Expanding creative possibilities

The School of Alberta Ballet trains the next generation of dancer

Tucked into a commercial building in the Beltline directly across from the expensive new public school board tower the School of Alberta Ballet is a hidden creative factory for the future of ballet and classical arts in Calgary.

Through the nondescript lobby up one level in an elevator and then through an elevated courtyard you wind up engulfed in sound. Piano notes percuss canned symphonic tunes start and stop and the barely audible sound of feet both big and small pads its way through the hallways.

Featuring five large studios and a smaller one upstairs the dance side of the school is a model of organized chaos overseen by artistic director Murray Kilgour. He’s watched the program grow and shift over his 12 years at the school with an increased focus on the development of professional dancers for both Alberta Ballet and companies further afield.

“Ten years ago there’s no way that the company could have done Swan Lake ” he says. “But this year and with eight of our students dancing with them they were able to put on a really great production of Swan Lake .”

Perhaps the biggest change however occurred last year when the school became well a school. With 15 students in Grades 7 through 9 new classrooms across the small courtyard from the studios allow young dancers to focus on their dreams without sacrificing their academics and allow Kilgour to work with students who aren’t exhausted from a full day of classes a commute and the thought of homework cluttering their brains.

The classes incorporate ballet into almost everything they teach including sightlines in geometry and the state of ballet throughout the ages in history class.

“It’s way more engaging for those kids so they’re excited” says Tim Main the principal of the school.

It also helps that there are only 15 students this year providing class sizes that would make most parents and teachers blush with envy.

Of course that’s all going to change but not by much. The school will expand into high school and Grade 6 next year bumping its enrolment to about 65 students with room for 105. Class sizes will hover around 15 students.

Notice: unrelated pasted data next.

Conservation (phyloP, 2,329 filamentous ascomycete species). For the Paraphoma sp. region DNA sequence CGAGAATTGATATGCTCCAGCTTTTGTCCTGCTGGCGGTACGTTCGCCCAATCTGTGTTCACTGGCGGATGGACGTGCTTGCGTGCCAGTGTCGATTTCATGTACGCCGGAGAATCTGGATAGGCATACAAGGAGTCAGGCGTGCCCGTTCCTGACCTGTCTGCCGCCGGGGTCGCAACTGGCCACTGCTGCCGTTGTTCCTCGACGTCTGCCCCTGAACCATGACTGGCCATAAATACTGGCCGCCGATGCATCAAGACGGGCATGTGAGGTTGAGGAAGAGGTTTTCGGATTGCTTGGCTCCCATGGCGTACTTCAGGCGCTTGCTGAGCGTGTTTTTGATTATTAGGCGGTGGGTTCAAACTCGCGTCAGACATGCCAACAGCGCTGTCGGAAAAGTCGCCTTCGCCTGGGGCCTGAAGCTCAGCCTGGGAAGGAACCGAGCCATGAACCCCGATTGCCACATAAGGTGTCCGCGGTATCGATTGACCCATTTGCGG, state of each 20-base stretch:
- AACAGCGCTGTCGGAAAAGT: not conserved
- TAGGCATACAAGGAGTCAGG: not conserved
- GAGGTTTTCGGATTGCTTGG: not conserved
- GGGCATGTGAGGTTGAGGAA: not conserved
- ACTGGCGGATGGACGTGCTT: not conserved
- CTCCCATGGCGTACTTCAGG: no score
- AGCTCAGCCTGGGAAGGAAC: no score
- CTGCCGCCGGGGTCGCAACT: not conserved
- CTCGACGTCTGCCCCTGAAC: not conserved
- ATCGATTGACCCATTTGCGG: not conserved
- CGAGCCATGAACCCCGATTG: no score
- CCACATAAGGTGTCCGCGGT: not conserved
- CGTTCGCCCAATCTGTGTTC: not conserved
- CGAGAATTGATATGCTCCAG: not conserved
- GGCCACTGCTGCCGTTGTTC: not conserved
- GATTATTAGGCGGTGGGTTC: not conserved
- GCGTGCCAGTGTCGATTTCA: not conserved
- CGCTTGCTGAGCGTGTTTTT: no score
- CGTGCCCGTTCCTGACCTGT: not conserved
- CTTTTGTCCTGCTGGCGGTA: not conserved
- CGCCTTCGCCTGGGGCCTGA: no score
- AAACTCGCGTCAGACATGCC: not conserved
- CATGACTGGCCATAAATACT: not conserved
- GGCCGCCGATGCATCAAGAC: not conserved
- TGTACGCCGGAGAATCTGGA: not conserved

But the school isn’t satisfied with a numerical expansion; it’s also looking to broaden its offerings starting a classical arts education program in partnership with the Alberta College of Art and Design and Mount Royal University.

“We didn’t just want to deliver art and music programs” says the school’s managing director Chris George. “Anybody can do that. So we wanted to partner with people who can deliver art and music to the same level that we can deliver ballet. So these kids are going to get something that nobody else gets.”

It’s an ambitious expansion but one that is serving an underutilized segment of creative youth. According to the school there is no comparable classical arts program in the country and the ballet program is filling an important role in Alberta’s creative development.

Eventually of course they hope to outgrow the office space they currently occupy. “The ultimate goal is to have the professional company the dance school and the academic school all in one location” says Main.

“We want to build it as a preparatory school so they’re all preparing to go off to post-secondary so that’s their choice at the end of Grade 12 obviously. ‘We’ve got the marks we’ve got the choice of auditioning and going pro or going off to another training session or university.’”

Photos by Andy Nichols. andynichols.com andynichols.tumblr.com